Use a Slide control to select which analysis operation you want applied to the data. Complete the following steps to create the Analyze section:

  1. Place a Measurement Studio DSP (CWDSP) control on the form. Because the control is invisible at run time, you can place it anywhere on the form. By default, the control is named CWDSP1.
  2. Place a Measurement Studio Array (CWArray) control on the form. Because the control is invisible at run time, you can place it anywhere on the form. By default, the control is named CWArray1.
  3. Place a Measurement Studio Slide (CWSlide) control on the form. By default, the control is named CWSlide1.
  4. Right-click the control and select Properties. On the Style tab, select Value pairs only.
  5. On the Value Pairs tab, select the fourth value pair and delete it. Rename the three remaining value pairs by selecting each value pair and setting Name to Power Spectrum with Filter (Index 1), Power Spectrum (Index 2), and Filter (Index 3).
  6. On the Numeric tab, set Caption to Function. Click OK.

Present

Use two graphs to display the data read from the DataSocket server and the data analyzed by the selected analysis operation. Use a textbox to display the connection status of the DataSocket control. Complete the following steps to create the Present section:

  1. Place a Measurement Studio Graph (CWGraph) control on the form. In the Properties Window, set Name to grphOriginal.
  2. Right-click the control and select Properties. On the Graph tab, set Caption to Original Data. Click OK.
  3. Place another CWGraph control on the form. In the Properties Window, set Name grphAnalyze.
  4. In the property pages, go to the Graph tab and set Caption to Analyzed Data.
  5. On the Plots tab, set the line color to white. Click OK.
  6. Place a DataSocket (CWDataSocket) control on the form. Because the control is invisible at run time, you can place it anywhere on the form. By default, the control is named CWDataSocket1.
  7. Place a Visual Basic Textbox control on the form. The textbox displays the status of the DataSocket connection.
  8. In the Properties Window, set Name to txtStatus and delete the text from Text. Set Enabled to False.

Additional Functionality

Add help and quit buttons to the form:

  1. Place a CommandButton below the Present section, as shown in Figure 3. In the Properties Window, set Name to cmdQuit and Caption to Quit.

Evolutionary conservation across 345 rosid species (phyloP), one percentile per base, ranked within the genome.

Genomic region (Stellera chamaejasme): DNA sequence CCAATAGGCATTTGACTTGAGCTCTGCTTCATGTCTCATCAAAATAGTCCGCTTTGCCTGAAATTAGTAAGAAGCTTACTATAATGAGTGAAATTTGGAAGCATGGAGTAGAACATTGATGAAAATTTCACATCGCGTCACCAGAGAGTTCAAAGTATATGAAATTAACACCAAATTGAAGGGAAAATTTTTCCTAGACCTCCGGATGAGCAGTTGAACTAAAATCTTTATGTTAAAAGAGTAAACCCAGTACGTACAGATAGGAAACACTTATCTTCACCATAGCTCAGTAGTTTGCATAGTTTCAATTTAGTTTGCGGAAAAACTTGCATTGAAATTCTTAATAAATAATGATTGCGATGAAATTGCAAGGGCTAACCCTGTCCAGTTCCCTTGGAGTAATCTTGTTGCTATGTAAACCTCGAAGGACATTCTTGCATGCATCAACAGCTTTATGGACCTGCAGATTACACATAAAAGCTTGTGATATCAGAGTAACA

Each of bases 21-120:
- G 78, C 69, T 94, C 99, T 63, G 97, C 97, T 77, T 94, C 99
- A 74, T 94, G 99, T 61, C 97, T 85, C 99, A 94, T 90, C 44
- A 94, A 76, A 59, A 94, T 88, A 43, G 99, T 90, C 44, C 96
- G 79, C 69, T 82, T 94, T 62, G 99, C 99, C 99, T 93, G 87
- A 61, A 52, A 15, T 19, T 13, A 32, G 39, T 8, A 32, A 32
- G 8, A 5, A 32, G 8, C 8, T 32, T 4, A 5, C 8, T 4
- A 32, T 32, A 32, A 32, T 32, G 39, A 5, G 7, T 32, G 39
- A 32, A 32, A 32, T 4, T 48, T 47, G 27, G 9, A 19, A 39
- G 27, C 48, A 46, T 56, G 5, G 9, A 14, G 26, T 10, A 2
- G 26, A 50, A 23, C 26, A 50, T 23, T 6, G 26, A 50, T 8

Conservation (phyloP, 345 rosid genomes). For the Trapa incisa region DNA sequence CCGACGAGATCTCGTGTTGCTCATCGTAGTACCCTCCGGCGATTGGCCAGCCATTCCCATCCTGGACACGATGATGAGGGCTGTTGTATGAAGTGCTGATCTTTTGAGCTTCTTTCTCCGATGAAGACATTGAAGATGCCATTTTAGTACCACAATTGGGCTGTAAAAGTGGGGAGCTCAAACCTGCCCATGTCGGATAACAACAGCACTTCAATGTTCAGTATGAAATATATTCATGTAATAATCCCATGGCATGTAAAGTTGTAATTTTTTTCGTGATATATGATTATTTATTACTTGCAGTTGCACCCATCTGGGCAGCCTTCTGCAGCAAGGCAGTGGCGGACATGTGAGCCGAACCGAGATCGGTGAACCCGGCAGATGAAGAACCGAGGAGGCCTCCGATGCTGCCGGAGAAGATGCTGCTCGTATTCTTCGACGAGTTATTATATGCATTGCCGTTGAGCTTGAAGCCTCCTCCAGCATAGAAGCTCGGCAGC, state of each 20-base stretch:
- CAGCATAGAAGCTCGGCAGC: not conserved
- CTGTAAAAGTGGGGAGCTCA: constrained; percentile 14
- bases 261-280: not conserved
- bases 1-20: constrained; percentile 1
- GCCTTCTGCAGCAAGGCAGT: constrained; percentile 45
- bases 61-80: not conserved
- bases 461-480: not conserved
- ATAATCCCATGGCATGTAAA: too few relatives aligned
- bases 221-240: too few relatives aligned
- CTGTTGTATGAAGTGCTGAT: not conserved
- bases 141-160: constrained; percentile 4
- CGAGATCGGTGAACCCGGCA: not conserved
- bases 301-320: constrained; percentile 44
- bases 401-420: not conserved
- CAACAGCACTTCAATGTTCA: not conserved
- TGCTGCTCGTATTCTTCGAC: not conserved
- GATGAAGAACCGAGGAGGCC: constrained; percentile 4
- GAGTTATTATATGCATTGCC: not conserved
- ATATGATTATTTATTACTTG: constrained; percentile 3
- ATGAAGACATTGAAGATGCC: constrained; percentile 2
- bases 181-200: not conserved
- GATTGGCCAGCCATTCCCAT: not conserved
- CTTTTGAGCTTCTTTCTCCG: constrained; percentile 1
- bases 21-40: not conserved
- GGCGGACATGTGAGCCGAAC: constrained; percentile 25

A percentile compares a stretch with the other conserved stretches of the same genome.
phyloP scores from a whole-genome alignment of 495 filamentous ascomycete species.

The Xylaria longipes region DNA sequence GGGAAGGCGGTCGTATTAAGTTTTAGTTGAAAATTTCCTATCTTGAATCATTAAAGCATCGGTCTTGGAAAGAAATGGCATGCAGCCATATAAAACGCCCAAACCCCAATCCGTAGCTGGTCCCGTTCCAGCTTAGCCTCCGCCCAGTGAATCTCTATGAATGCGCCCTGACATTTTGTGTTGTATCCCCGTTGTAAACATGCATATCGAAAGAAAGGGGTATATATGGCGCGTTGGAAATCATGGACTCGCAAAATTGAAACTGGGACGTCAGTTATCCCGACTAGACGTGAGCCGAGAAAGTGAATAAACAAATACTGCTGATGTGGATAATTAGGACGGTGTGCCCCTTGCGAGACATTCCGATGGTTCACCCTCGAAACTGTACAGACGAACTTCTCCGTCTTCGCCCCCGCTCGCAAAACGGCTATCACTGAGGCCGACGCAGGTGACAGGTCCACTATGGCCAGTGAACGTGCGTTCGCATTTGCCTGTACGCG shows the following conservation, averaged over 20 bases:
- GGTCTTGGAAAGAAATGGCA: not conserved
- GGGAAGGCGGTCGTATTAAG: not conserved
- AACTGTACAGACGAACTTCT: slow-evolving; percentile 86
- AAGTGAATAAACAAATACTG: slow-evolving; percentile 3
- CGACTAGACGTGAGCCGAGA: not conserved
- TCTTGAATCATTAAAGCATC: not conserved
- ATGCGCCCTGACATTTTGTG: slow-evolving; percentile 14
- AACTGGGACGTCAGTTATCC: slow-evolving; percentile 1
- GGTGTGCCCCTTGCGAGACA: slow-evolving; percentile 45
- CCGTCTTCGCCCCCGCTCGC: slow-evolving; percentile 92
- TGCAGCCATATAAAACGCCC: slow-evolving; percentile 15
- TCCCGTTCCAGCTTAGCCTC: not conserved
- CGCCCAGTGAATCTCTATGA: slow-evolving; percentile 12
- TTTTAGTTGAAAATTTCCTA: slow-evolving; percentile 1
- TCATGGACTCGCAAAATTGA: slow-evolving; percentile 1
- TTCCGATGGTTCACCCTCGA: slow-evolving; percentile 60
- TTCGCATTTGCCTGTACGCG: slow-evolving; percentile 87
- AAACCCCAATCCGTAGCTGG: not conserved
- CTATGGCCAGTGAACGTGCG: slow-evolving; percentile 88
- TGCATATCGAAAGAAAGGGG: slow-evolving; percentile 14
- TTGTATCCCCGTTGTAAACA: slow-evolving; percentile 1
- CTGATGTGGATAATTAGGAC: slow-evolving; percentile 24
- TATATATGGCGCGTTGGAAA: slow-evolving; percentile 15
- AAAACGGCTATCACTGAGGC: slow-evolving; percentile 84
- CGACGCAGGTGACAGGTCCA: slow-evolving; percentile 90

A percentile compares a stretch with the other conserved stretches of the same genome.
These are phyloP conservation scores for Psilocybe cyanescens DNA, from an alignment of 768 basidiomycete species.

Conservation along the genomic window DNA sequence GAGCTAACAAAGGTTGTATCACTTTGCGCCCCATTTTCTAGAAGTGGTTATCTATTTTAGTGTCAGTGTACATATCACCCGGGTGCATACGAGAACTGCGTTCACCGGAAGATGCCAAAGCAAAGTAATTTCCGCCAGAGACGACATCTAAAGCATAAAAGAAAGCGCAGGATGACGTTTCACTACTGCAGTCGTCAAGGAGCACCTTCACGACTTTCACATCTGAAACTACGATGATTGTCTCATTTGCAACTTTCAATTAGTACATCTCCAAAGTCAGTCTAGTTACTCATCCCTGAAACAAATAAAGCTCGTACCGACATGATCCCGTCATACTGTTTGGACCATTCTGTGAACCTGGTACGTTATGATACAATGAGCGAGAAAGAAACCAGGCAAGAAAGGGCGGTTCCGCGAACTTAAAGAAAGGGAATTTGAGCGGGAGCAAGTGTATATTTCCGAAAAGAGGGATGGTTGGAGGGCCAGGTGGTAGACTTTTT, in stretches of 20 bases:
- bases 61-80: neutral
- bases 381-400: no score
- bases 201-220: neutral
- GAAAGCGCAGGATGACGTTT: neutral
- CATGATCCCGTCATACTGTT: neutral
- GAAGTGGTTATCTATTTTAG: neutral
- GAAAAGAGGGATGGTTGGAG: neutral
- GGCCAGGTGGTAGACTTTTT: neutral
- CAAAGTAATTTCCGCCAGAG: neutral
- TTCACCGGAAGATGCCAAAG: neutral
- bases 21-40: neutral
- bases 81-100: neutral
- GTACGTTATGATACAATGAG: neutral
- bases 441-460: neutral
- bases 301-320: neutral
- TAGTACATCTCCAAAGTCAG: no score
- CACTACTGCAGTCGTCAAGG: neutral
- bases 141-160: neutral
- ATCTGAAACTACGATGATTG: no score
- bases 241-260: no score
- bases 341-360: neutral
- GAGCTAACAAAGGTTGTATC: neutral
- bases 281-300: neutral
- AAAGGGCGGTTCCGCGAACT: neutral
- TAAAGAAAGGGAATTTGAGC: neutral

2. Place another CommandButton below the Present section. In the Properties Window, set Name to cmdHelp and Caption to Help.

Create a Help Form

You can add help to your applications to provide your users with additional information about using your application. Add another form to the same project to create a help window that pops up when you click the Help button on the main form:

  1. Select Project»Add Form. Select Form from the Add Form dialog box.
  2. In the Properties Window, set Name to FHelp, Caption to Help, and Border Style to Fixed Dialog.
  3. Add a TextBox to the form.
  4. In the Properties Window, set Name to txtHelp and leave Text blank. Set Multiline to True and Enabled to False.
  5. Add a CommandButton to the form.
  6. In the Properties Window, set Name to cmdClose and Caption to Close.

At run time, your completed Help form should look similar to Figure 4.



Figure 4. Help Form

Note: Select File»Save Project As and save the project as VBDemo.

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3. Create the Source Code


Complete the following steps to create the code for FMainForm:

1. Add the following code to the Declarations section of the form to declare variables that are accessible by different events throughout the application:

'Requested data read from the DataSocket server.

    Private mydata As Variant
    'Change in time
    Const dt As Double = 1 / 2048

2. When you click the Acquire button, the DataSocket control connects to the DataSocket server and performs a read operation. Double-click the Acquire button and add the following code to the event procedure:

Private Sub cmdAcquire_Click()
    'Connect to the DataSocket server. Read data once.
    CWDataSocket1.ConnectTo "dstp://weather.ni.com/msdemo", cwdsRead

   End Sub

3. Double-click on the DataSocket control to create the OnDataUpdated event procedure. (This event is the default event for the control.)

4. When the data is read from the server, the number of points you specify in the CWNumEdit control is plotted on the Original Data graph. Add the following code to the event:

Private Sub CWDataSocket1_OnDataUpdated(ByVal Data As CWDSLib.CWData)
    'Plot the requested number of points, which is a subset of the data array
    'of data read from DataSocket. Because OnDataUpdated returns an object,
    'you must use Data.Value to access the data.
    mydata = CWArray1.Subset1D(Data.Value, 0, CWNumEdit1.Value)
   
    'Plot the subset of original data
    grphOriginal.PlotY mydata, 0, dt

   End Sub

5. Double-click on the form to create the Form_Load event procedure. Add the following code to the event to initialize mydata:

Private Sub Form_Load()
    'Initialize the Variant
    mydata = Null
End Sub


6. Display the status of the DataSocket connection on the form. In the code window, select CWDataSocket1 from the object listbox and OnStatusUpdated from the procedure listbox to create the OnStatusUpdated event procedure.